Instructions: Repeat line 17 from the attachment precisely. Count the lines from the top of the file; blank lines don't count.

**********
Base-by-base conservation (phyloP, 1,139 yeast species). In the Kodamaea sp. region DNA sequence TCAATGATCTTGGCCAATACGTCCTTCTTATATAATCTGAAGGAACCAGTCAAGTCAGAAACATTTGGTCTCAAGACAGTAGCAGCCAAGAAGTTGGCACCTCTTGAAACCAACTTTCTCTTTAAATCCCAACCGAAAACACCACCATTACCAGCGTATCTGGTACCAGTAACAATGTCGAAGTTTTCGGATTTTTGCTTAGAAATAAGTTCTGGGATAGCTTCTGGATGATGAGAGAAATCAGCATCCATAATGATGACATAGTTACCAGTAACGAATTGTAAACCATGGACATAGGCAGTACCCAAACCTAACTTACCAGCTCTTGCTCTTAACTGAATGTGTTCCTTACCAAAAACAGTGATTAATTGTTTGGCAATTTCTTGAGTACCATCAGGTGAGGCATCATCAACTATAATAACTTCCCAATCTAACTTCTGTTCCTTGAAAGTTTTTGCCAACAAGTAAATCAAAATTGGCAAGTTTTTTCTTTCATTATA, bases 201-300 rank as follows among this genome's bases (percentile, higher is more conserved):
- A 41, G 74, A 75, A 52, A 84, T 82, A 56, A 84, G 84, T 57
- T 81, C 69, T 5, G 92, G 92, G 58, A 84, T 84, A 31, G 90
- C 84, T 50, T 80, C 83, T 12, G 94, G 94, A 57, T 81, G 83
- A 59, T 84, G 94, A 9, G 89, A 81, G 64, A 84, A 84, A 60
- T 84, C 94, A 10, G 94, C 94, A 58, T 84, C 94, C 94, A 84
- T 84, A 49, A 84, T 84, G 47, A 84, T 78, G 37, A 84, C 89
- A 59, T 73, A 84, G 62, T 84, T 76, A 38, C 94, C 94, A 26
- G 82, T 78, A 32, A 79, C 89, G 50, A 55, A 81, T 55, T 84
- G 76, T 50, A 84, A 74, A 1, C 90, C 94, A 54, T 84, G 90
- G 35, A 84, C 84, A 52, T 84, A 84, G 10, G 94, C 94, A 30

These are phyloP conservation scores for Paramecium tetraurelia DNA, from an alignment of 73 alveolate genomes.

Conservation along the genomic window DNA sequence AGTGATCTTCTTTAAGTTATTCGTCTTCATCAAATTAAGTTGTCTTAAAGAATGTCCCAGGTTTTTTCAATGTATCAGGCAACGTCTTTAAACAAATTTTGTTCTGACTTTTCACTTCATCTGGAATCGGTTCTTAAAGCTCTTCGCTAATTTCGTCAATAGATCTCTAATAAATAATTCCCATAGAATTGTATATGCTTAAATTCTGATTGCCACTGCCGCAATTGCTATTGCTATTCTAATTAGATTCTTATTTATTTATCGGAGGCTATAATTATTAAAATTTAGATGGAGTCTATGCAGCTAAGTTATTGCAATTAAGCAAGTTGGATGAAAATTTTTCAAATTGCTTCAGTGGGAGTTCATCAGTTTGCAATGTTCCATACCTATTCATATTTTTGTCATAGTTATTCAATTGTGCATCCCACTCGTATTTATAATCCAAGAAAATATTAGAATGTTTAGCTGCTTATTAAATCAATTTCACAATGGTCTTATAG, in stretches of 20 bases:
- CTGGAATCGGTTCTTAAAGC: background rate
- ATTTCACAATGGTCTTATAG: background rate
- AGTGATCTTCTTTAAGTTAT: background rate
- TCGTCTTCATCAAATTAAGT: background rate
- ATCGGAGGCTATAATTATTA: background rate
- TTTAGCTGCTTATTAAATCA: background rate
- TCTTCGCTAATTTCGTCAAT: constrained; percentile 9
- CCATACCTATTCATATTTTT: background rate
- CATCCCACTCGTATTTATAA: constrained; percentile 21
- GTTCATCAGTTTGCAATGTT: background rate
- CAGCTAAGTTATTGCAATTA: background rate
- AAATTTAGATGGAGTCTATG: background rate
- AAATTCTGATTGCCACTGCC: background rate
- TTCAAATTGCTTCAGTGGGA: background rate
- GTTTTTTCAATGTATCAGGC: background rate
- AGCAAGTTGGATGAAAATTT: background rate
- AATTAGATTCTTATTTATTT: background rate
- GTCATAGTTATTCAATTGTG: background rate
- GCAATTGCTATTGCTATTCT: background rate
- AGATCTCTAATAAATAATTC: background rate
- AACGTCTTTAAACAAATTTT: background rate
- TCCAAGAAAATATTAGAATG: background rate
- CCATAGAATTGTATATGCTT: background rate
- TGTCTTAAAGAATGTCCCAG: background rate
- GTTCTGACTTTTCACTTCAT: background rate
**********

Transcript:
- TCGTCTTCATCAAATTAAGT: background rate